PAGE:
The 6 Best 2012 Apocalypse Theories (Are All Bullshit)

You may have noticed a recent trend of trying to fit every hackneyed doomsday prophecy into the same red-letter year of 2012. The theories are obtuse, their connections are flimsy and the perceived consequences are completely unsubstantiated.

Unsurprisingly, these prophecies are enormously popular.

#6. The Mayans

The Mayans are probably the most-quoted of the 2012 doom prophecies, and can perhaps be credited with getting the whole fad started.

Back when they were an advanced civilization living in Mexico's Yucatan Peninsula about 3,000 years ago, they developed around 15 to 20 calendars, all with a slightly different purpose: the Tzolk'in was used to calculate crop cultivation, the Haab followed the cycles of the sun and the Long Count ticked off the harrowing last days until face-bursting ultimate destruction.

It's all fairly self-explanatory.

The Long Count calculates a period of time known as the Great Cycle, which is a count of about 5,125.36 years. Scholars paired up the dates of the Long Count with Gregorian calendars and found that the current Great Cycle began August 13, 3114 B.C, and ends on December 21st, 2012. Dum dum DUUUUUMMM!!!

Bolstering their theory is that the date coincides with a winter solstice during which the Sun will align with the center of the Milky Way galaxy. When that happens, some say the Earth's poles will shift and every horrible natural disaster imaginable will come together to form a Megazord of planet crushing assbeat.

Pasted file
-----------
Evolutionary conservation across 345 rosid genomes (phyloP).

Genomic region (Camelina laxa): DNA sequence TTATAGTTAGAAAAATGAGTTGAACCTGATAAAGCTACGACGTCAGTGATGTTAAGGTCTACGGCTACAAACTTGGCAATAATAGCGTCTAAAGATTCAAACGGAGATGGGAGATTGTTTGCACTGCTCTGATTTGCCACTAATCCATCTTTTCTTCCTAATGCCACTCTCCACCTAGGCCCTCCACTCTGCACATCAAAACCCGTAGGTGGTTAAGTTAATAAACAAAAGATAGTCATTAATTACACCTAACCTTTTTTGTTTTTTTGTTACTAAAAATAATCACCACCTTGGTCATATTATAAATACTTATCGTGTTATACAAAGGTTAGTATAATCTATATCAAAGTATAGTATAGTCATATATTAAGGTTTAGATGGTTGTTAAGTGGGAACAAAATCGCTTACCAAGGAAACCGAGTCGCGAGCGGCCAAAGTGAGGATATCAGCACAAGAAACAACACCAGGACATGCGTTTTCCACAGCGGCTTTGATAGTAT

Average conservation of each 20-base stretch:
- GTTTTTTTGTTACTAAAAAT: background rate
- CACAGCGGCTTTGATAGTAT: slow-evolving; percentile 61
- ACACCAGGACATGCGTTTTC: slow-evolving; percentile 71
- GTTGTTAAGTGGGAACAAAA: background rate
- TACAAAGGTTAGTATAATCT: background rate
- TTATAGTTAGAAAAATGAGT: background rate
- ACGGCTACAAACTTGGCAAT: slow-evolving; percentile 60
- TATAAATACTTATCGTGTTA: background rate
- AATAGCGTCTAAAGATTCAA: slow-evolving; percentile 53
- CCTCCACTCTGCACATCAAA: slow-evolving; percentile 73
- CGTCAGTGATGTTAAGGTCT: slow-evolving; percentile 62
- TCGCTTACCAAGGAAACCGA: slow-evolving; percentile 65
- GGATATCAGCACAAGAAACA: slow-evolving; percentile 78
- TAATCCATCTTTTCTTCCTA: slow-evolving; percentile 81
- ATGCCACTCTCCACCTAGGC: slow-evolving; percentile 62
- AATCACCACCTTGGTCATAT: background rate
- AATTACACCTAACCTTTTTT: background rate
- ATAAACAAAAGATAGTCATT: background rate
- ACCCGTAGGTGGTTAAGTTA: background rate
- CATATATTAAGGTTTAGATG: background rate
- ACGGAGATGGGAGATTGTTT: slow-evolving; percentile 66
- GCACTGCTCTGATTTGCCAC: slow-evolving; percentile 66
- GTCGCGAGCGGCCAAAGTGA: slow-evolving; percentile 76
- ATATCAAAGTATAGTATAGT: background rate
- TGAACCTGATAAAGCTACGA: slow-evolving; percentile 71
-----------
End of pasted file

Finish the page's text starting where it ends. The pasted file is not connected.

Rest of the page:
What Predictions (Supposedly) Came True?

Uh... It's a calendar. It accurately predicts the rise of the sun every day. Otherwise nothing.

Why it Might be Bullshit:

First of all, the end of the Long Count holds no more significance than Dick Clark's Rockin' New Year's Eve: the Maya just had a celebration and then started a new calendar. Even they didn't think it was going to be the end of the world, and even if they had, why the fuck would they be expected to know?

As for the winter solstice thing, that's just when the Sun is at its greatest distance from Earth. Our poles shifting because the Sun is aligned with the center of the Milky Way makes about as much scientific sense as saying you shouldn't drive at sunset because your car might crash into the sun.

Besides, the solstice occurs in June in the southern hemisphere, so if the world looks like it's going to end we can all just move to Australia.

#5. The I-Ching

A less popular but equally convoluted source is the I-Ching. In the pre-800-number era of human existence, the people of China received their psychic advice from one of their oldest texts, the I-Ching. You asked the I-Ching a question and a certified physic flipped three coins in to the air, drawing a hexagram based on the results. This told your fortune, somehow.

The I-Ching had nothing to do with the end of the world until a man by the name of Terence McKenna came along and made a pattern out of every possible result. After applying this pattern to a line graph accompanied by a timeline of recorded history, he discovered that the high and low points of the graph coincided with several significant events.